Verbum Ultimum: Honoring the Humanities
Yesterday the College announced that Carolyn Dever, dean of Vanderbilt University’s College of Arts and Science, would serve as its new provost, citing her expertise in the humanities. Dever is a professor in English and women’s and gender studies, and the decision to place her at the helm publicly reaffirms the College’s commitment to the humanities.
Dever’s intellectual background provides her with an acute understanding of the humanities disciplines — which is particularly important at a small research university with a history of commitment to the liberal arts. She provides a key counterbalance to College President Phil Hanlon, whose area of expertise is in mathematics. At a time when interest and participation in humanities fields has declined notably, Dever’s appointment sends a strong message that the College has not abandoned the humanities.
At Dartmouth, the percentage of completed majors in the humanities has declined, from 24 percent in the academic year 2003-04 to a mere 17 percent in 2012-13. The number of English majors in 2012-13 was just 54, compared to the 94 in 2001-02. These numbers reflect a trend of decreased interest in intellectual exploration for its own sake. Students choose subjects that they believe will guarantee economic security. Thosewho might have majored in the humanities 10 years ago instead opt for majors that seem more practical or hirable.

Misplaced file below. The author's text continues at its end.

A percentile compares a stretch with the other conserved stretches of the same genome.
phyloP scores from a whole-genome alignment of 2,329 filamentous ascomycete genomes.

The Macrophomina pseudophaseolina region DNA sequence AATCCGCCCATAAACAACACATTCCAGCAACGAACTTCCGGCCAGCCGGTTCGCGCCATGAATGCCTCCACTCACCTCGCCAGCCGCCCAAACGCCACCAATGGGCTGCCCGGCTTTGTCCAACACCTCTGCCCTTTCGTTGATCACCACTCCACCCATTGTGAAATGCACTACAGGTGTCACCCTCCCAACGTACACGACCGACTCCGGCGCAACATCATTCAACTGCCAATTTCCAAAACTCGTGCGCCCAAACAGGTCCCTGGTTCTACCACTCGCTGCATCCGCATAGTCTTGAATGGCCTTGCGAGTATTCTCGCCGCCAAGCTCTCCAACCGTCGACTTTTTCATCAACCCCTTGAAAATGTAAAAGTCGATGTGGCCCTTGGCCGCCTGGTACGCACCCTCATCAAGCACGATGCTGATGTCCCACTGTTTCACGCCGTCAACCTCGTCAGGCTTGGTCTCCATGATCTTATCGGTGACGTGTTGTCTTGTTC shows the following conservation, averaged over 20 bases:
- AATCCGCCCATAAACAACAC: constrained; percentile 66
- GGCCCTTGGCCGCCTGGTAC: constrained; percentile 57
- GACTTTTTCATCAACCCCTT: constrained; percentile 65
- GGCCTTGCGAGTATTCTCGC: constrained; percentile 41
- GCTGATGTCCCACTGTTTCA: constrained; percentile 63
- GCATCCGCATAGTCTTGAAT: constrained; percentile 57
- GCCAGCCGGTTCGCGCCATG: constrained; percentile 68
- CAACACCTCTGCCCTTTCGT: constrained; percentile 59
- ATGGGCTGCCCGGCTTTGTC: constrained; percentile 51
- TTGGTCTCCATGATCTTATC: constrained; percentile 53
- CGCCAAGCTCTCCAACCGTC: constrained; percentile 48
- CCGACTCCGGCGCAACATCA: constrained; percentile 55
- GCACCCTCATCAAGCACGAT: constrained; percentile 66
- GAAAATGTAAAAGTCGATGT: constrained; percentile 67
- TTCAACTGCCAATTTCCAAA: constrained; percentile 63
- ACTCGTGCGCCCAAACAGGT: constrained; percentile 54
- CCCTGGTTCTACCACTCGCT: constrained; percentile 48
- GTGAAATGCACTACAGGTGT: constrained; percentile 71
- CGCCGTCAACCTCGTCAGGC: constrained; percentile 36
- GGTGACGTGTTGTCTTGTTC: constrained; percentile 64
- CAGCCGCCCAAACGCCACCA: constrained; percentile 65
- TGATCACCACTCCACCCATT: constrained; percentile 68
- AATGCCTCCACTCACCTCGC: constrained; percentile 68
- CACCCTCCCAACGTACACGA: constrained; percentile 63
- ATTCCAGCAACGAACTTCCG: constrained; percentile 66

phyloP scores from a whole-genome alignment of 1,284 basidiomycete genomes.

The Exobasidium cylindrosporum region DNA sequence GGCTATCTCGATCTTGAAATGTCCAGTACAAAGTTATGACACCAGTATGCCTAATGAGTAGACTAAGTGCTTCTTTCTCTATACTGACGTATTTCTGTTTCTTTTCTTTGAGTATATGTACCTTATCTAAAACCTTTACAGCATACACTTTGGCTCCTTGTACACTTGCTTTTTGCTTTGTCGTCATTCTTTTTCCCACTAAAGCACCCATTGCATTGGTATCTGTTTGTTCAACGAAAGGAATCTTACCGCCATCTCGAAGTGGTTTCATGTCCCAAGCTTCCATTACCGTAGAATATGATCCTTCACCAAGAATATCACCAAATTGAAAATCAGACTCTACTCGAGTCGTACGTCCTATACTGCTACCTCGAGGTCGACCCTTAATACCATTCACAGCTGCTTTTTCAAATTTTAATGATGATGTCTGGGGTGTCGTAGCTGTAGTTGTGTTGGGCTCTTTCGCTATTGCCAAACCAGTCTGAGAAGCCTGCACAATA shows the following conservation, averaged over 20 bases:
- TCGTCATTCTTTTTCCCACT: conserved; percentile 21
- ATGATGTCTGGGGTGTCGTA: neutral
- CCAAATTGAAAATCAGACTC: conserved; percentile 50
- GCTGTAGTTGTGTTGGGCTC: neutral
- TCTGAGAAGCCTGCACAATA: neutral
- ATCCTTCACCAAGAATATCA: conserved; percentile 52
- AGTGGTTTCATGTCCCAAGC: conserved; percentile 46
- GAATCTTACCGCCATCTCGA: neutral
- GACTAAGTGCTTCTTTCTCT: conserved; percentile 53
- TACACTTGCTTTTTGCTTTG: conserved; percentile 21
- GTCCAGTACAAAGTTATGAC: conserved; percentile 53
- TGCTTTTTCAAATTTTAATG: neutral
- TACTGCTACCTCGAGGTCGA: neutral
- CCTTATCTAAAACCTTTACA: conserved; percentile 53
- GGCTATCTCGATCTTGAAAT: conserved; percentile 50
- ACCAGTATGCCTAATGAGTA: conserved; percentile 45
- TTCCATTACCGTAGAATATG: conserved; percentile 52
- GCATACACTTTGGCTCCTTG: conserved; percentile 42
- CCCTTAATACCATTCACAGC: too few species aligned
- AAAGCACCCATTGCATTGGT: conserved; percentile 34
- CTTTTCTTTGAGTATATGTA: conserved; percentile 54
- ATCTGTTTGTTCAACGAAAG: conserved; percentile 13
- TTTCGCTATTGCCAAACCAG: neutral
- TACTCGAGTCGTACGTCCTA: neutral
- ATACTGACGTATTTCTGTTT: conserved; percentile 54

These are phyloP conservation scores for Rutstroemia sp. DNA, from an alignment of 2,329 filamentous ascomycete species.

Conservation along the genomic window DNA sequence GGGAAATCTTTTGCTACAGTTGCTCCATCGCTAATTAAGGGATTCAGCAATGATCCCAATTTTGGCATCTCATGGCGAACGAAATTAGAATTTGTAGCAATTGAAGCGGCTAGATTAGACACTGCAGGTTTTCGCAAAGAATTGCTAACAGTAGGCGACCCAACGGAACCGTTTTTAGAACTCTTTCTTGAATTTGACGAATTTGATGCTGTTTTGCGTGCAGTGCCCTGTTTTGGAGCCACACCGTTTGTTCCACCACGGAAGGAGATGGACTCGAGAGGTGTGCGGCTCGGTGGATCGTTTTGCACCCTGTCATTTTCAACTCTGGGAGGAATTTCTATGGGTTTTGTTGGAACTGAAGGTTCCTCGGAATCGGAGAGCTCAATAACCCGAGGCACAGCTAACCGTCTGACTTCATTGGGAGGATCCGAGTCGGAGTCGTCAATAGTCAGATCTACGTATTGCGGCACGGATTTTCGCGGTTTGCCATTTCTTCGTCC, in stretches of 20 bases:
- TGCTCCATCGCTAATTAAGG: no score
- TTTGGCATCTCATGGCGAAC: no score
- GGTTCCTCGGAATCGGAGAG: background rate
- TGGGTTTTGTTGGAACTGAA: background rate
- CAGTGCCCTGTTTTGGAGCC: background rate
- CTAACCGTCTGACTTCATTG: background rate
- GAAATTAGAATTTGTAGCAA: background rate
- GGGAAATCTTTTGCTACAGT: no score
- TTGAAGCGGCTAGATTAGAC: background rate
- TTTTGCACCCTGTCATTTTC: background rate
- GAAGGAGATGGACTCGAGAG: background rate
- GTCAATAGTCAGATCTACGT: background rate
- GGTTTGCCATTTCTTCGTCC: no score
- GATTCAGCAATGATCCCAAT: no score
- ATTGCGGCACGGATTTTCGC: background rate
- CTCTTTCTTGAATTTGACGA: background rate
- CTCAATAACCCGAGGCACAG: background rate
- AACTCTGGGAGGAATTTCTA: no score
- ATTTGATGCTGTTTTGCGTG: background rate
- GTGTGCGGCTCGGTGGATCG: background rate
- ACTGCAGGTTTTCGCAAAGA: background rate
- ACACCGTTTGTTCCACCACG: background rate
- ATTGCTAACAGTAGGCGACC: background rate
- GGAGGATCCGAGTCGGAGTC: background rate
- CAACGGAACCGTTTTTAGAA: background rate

The numbers at Dartmouth reflect a nationwide trend. Fewer students each year are interested in the humanities. Economic pressures that force many students out of the humanities disciplines certainly exist, but there are other considerations for choosing an academic path, like a genuine interest and passion for a subject that extends beyond practical concerns. The humanities, more so than ever, merit the administration’s attention.
The debate over the continued relevancy of the humanities often places the humanities and STEM subjects in opposition to each other. College administrators and academics should strive to explore the possibility for harmony or collaboration between the two. Dever and Hanlon’s complementary academic backgrounds reflect just this, reaffirming the College’s identity of a research institution with liberal arts at its core.
The College of course has top-notch programs in the humanities that feature foreign study programs and high-level seminars. But in public discourse, Hanlon’s focus so far has been on practicality, specifically with his emphasis on experiential learning and entrepreneurship. Dever’s appointment is a public endorsement of balance, and at an institution like Dartmouth, this balance is crucial.
Overall, the College’s decision to appoint Dever to such a high position comes as a public reassurance that the humanities will remain an institutional priority. We look forward to the Dever-Hanlon partnership.